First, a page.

Regional Case Studies
Virginia Opera AssociationNorfolk, Virginia
The Virginia Opera Association opened in 1974 and enjoys a working budget of $5.8 million with 32 mainstage performances in three markets reaching nearly 50,000 attendees. It has been hosting performances in three venues throughout the state - Norfolk, Richmond, and Fairfax - for more than 20 years.
In Norfolk, the Opera performed in a 45 year old former USO hall, until the building was renovated in 1993 as part of the heart of downtown Norfolk's revitalization. The renovated opera house serves as an anchor for economic development throughout the area, and today the Opera Association is committed to the economic development of the communities where it performs.
"We hold restaurant promotions together with performances in all three of our markets, and we give our patrons as many opportunities as we can to help them make an evening of it, and that includes promoting local overnight stays," said CEO Russell Allen. "We're working now on a project that is a weekend of opera activities in Norfolk, so that people can both come to our performances as well as take advantage of everything else our community has to offer."
Tourism is a key source of revenue for Norfolk's businesses and local government. The latest data available from the Virginia Tourism Corporation indicates that state and local tax receipts due to tourist travel was more than $40 million in 2010, and the industry supported more than 6,600 jobs and provided more than $167 million in income in the city.
In addition to a robust schedule of top-notch performances, the Opera Association gives back to its community in a variety of ways, says Allen. "We're putting on high quality performances that have been incredibly well received," said Allen. "And we're also constantly reaching out to and working with the community."
The Opera Association has gone to great lengths to make opera, a medium with a bit of a stuffy reputation, accessible to young people. One of the ways they do this is through their educational programs, which reach more than 150,000 children a year. The Opera Association visits local schools and puts on up to 300 productions annually, as well as hosting a Student Night at the Opera. Docents have visited classes of young students to educate them about classic operas and the music of Beethoven. The opera also offers workbooks to teachers with different activities for each grade level. Other programs include Operation Opera, which offers hundreds of free presentations a year to communities around Virginia.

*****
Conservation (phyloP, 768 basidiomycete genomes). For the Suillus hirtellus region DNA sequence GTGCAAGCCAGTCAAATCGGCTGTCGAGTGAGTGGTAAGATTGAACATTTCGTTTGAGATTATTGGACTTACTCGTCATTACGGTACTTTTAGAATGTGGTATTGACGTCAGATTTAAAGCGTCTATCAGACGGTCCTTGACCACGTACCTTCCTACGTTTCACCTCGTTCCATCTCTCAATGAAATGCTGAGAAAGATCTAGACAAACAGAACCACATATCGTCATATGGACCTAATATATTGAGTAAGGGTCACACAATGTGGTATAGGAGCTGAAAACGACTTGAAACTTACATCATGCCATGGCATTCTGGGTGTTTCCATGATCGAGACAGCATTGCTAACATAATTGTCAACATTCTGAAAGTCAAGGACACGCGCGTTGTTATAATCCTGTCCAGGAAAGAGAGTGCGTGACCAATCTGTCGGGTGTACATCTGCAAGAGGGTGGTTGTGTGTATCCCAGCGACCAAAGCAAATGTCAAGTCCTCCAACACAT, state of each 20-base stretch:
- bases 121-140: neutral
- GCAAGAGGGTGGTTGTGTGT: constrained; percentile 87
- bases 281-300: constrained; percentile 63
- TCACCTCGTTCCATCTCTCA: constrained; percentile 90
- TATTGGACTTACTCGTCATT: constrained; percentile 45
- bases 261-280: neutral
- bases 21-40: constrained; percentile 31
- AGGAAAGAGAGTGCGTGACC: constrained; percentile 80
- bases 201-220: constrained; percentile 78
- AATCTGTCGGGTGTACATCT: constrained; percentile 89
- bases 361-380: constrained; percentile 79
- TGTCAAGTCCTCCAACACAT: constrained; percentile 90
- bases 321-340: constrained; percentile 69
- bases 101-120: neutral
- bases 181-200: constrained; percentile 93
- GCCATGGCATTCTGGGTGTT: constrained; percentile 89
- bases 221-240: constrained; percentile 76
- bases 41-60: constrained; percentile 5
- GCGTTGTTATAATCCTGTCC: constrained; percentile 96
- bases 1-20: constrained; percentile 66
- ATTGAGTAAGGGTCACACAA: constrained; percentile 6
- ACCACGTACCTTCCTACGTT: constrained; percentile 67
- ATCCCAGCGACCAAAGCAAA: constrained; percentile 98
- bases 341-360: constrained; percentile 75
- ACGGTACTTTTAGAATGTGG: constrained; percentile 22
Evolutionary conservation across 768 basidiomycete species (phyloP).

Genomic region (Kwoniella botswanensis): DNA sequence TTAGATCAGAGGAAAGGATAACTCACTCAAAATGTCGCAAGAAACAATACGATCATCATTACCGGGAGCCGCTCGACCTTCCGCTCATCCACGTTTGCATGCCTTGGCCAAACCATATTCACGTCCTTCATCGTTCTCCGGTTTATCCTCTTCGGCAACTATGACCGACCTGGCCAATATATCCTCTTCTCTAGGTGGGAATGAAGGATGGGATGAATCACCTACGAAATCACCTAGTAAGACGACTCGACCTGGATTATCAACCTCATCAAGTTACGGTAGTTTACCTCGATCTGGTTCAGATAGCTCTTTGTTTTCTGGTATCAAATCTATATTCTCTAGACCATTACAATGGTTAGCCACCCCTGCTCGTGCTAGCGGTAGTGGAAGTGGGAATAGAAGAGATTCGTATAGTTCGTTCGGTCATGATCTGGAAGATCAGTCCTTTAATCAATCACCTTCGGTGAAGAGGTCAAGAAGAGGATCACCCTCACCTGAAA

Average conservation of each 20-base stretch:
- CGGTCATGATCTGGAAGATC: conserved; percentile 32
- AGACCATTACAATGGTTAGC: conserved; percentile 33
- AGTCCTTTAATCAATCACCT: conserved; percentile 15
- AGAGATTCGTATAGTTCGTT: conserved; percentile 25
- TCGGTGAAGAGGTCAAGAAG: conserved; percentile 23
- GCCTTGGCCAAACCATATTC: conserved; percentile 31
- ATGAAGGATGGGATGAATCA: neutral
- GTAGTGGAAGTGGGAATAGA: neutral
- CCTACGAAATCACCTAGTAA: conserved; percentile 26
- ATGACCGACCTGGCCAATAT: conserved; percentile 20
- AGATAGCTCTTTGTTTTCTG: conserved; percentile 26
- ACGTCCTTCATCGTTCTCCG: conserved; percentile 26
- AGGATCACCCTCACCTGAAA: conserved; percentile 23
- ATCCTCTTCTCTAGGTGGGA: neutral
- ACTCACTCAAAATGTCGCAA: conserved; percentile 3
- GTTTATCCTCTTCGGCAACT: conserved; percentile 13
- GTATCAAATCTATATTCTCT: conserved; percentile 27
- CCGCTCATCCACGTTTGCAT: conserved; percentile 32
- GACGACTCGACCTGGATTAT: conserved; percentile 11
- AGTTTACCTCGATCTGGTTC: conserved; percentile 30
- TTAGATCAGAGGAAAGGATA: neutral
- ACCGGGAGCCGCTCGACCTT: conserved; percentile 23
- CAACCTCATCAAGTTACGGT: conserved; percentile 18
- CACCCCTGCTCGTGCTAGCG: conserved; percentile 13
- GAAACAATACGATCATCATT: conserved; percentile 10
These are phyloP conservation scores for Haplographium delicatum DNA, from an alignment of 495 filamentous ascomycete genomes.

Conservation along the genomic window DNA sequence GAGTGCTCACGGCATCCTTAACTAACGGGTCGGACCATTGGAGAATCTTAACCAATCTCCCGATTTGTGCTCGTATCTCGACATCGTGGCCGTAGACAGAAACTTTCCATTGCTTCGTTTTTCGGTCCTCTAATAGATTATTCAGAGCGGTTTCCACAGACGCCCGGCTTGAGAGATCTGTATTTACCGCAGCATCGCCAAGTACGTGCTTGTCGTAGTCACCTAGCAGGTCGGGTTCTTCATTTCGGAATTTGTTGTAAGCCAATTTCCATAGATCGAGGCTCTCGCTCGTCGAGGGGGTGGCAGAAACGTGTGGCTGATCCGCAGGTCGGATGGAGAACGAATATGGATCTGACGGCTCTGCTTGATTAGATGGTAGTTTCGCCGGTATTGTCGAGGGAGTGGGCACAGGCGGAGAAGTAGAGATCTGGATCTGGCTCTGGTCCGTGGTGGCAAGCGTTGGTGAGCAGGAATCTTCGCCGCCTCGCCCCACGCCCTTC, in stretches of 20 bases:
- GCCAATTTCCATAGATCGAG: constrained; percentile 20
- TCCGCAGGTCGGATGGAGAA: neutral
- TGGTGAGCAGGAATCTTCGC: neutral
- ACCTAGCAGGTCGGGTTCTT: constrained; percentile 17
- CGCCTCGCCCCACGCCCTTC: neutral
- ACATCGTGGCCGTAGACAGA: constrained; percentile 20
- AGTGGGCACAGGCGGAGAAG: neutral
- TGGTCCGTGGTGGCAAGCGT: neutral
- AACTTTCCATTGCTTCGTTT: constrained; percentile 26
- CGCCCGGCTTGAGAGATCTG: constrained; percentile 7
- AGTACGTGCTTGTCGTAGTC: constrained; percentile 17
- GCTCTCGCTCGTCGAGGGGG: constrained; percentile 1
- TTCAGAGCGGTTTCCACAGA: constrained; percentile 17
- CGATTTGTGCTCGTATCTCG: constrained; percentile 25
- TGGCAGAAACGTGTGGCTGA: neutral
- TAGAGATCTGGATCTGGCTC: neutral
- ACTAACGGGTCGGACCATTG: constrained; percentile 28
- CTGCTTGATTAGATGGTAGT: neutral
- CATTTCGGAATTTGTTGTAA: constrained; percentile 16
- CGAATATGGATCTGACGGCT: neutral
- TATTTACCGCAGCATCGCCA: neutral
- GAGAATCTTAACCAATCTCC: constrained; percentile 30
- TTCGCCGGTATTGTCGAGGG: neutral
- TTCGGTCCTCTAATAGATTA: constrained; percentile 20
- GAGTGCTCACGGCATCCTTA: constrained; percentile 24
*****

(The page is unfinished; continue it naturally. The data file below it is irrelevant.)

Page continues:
"The Harrison Opera House plays an integral role in Norfolk's arts community," said Mayor Paul D. Fraim. "As home to the Virginia Opera, the Commonwealth of Virginia's Official Opera Company, the Opera House enhances the City's reputation as the arts and cultural capital of Virginia. Through its education program 500,000 Virginia schoolchildren are exposed to the opera each year. The Harrison Opera House is a beloved, historic treasure of the City of Norfolk."
"Our outreach programs are incredibly popular," said Allen. "We did a production of Little Red Riding Hood that was very well received, and it's really an educational experience for the kids."
In 2006, the Opera Association held Family Day at the Opera, which featured $1 admission to Sleeping Beauty and seven hours of activities for young people of all ages. Family Day is now held annually in at least one of the opera's three venues.
In Fall 2012, the Virginia Opera will host its fourth annual free Opera in the Park event. In addition, the Virginia Opera will continue its free concert series in 2012 featuring performances of arias and duets from popular operas and operettas.
None of this, says Allen, would be possible without foundation funding. "We've done well overall with earned revenue and ticket sales, but that's barely 50 percent of the cost of putting on our performances," Allen said. Foundation funding, he states, is "absolutely necessary to round out our budget. There are a number of different projects, like our student night at the opera, that are only possible because of foundation funding."
"Our foundation partners," Allen added, "are critical to our success."
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